TechWhirl (TECHWR-L) is a resource for technical writing and technical communications professionals of all experience levels and in all industries to share their experiences and acquire information.
For two decades, technical communicators have turned to TechWhirl to ask and answer questions about the always-changing world of technical communications, such as tools, skills, career paths, methodologies, and emerging industries. The TechWhirl Archives and magazine, created for, by and about technical writers, offer a wealth of knowledge to everyone with an interest in any aspect of technical communications.
Subject:A sad tale and true (LONG) From:Graham Dowden <Graham -dot- Dowden -at- RA -dot- PAD -dot- OTC -dot- COM -dot- AU> Date:Mon, 27 Apr 1998 15:36:49 +1000
Matthew Bin <mattbin -at- HOTMAIL -dot- COM> told a long tale of a unhelpful former
employee, and his buggy system with minimal documentation:
> So my question is, how does one approach a situation like this?
Your source of information and their usefulness are:
1. System developer - You can try and gain his respect but if he doesn't
want to co-operate he doesn't have to and you should direct your energy
into something more productive.
2. His "System Document" - Use it for what it's worth, tested against
the real system, then forget it.
> One conclusion I have come to is that one must have a THOROUGH knowledge
> of the older document, so that you can point out EXACTLY where problems
> exist; when he said "I already wrote about that", I should have been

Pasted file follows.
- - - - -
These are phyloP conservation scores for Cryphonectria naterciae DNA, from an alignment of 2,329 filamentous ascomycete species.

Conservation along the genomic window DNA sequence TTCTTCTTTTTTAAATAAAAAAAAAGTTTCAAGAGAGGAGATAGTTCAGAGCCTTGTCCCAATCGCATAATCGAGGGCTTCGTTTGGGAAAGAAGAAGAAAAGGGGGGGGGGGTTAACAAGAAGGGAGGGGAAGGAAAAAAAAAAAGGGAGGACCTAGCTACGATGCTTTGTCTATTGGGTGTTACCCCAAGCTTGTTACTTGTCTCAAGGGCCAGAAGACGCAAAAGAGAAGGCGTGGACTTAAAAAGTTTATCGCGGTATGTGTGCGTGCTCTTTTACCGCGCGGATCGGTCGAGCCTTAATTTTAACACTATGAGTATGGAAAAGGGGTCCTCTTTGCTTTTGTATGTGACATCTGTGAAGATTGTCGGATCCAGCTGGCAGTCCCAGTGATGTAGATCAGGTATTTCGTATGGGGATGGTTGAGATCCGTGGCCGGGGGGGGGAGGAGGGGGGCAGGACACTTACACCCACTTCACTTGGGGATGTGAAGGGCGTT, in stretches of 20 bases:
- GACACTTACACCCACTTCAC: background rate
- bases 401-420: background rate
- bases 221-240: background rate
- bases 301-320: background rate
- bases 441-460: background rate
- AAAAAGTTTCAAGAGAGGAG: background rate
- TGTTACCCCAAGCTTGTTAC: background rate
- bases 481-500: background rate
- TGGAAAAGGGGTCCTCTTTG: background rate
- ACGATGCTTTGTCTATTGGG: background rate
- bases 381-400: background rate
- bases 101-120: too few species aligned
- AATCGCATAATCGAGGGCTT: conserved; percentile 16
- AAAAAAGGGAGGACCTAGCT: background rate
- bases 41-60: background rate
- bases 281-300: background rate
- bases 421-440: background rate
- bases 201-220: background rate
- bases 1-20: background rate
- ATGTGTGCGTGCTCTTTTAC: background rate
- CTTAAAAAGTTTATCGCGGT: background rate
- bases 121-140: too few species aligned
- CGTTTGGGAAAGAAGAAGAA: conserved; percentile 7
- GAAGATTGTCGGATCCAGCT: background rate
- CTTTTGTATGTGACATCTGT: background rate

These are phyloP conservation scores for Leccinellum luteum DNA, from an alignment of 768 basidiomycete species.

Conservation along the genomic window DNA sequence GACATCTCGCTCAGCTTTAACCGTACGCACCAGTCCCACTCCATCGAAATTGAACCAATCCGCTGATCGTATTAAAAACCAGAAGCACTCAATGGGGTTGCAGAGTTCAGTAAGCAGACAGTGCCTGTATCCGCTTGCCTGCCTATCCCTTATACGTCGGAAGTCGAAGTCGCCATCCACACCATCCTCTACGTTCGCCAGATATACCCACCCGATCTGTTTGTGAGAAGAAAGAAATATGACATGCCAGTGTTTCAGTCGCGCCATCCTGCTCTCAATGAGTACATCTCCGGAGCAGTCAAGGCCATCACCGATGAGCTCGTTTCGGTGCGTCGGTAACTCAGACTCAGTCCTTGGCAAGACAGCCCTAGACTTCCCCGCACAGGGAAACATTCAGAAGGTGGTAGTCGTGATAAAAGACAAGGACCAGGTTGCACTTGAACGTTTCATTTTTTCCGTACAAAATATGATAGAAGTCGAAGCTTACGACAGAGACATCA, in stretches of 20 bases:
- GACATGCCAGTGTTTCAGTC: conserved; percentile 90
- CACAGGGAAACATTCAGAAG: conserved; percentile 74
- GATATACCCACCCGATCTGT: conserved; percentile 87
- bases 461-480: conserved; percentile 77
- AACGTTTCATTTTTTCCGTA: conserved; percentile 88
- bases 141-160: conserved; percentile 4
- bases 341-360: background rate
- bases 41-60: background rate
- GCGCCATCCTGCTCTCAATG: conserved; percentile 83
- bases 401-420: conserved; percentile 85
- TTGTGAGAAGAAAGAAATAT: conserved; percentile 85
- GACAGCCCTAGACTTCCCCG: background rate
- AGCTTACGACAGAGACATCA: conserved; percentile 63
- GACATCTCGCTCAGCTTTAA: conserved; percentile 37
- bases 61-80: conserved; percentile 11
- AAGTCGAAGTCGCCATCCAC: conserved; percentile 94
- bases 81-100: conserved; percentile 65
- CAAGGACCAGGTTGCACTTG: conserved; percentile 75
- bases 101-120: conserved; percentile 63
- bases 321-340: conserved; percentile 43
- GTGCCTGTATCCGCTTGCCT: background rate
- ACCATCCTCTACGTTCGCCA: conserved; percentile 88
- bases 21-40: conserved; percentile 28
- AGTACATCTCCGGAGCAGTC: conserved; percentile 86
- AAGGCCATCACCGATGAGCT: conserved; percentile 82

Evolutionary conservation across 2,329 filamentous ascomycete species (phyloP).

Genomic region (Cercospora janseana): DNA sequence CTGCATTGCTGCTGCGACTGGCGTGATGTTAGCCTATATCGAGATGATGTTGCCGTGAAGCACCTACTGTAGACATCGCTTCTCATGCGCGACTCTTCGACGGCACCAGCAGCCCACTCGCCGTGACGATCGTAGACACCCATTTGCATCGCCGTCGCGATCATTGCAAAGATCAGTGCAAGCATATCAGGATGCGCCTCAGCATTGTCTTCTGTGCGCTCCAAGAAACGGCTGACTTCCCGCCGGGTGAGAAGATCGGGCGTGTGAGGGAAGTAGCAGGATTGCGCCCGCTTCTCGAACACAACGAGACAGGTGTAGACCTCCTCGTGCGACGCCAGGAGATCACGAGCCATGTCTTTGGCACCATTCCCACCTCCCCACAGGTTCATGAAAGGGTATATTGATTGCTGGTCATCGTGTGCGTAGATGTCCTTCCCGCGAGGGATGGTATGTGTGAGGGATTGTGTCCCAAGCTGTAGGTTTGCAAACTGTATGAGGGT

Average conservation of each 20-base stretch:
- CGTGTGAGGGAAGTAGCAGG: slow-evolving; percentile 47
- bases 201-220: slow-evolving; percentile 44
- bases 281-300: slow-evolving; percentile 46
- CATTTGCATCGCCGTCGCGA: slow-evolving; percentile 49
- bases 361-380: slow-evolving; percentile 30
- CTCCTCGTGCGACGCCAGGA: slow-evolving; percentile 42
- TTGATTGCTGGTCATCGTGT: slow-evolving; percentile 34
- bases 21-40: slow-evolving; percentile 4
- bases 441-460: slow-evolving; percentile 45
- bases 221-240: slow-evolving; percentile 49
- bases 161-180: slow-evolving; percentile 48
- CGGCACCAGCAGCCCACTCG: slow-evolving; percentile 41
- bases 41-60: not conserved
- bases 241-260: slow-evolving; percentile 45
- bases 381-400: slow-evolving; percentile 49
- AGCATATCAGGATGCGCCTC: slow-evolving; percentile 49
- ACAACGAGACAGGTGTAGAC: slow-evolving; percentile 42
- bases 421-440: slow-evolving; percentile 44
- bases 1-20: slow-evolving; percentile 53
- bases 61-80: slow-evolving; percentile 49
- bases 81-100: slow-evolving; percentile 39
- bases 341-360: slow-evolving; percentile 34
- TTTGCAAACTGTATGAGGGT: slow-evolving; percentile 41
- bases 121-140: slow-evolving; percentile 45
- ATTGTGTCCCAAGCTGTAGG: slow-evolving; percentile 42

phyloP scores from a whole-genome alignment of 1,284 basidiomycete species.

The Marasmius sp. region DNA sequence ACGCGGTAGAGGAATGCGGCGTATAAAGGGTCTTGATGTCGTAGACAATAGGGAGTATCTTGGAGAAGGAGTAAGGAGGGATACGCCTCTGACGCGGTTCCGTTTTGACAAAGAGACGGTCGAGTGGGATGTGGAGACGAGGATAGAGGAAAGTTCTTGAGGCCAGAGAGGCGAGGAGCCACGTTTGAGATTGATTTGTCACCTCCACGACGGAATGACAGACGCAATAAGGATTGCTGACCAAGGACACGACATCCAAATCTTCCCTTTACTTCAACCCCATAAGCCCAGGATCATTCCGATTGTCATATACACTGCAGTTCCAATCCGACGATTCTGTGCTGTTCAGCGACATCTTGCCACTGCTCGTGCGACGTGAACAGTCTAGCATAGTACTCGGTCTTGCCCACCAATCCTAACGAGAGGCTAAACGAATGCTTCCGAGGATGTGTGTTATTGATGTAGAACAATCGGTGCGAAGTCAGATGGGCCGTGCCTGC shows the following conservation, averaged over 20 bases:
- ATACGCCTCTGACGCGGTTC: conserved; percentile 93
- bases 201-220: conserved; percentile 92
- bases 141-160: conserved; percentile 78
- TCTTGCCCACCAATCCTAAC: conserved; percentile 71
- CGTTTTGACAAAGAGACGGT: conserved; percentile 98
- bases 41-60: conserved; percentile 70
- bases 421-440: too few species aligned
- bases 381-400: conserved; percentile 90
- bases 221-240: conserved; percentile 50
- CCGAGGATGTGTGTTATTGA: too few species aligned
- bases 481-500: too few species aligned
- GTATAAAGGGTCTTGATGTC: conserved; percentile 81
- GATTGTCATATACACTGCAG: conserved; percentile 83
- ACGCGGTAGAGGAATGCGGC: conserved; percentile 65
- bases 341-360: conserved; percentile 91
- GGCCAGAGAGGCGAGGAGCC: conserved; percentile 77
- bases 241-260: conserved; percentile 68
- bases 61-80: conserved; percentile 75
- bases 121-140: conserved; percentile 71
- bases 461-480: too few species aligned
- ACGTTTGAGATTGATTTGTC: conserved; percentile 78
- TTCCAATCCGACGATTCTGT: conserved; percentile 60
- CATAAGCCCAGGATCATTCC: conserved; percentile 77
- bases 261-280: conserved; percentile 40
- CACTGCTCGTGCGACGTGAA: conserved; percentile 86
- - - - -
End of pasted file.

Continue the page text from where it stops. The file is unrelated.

If you want to argue, fine. If you want to get the system properly
documented, forget it.
3. The system as it is - The best source of information, although
old unused components may be mixed with the current working
components. If it is being continually modified, this will be very
hard to determine. There may be a support or helpdesk person
who knows about it and can be useful.
> The big problem is that the consultant wrote a "System Document"
> The whole thing has this smug and snarky tone, and believe me, it's a
> true rendering of the author's voice.
You think that's bad? Here is the *total* verbatim help text supplied
with an AUS$ 7M system for a major Australian company:
% cat NoHelp.help
#topic:No Help Available
Dear System Manager,
It would seem that the sponsors of this system have been rather lax
when it came to providing help to you in your hour of need. After
all, you must be pretty desperate to have gotten this far. The
delivery of help data is the responsibility of the Company
organisation and not of us humble developers.
Below in the topics area you will find some names of the people
who are responsible for the lack of help text. We suggest you
work your way from the top to the bottom, as importance increases
at the same rate as your irritation. This should result in some
pretty good fireworks by the time you get to CEO.
In the meantime, just pretend that you are enjoying yourself.
Person and the gang
> Anyhow, any suggestions or similar stories (with happy endings, I hope)
> are welcome. Thanks in advance for the help.
I am now documenting the above system from the code up. It has taken me a
while to get my head around it, but it will be worth it in the long run.
dowdeng -at- nms -dot- otc -dot- com -dot- au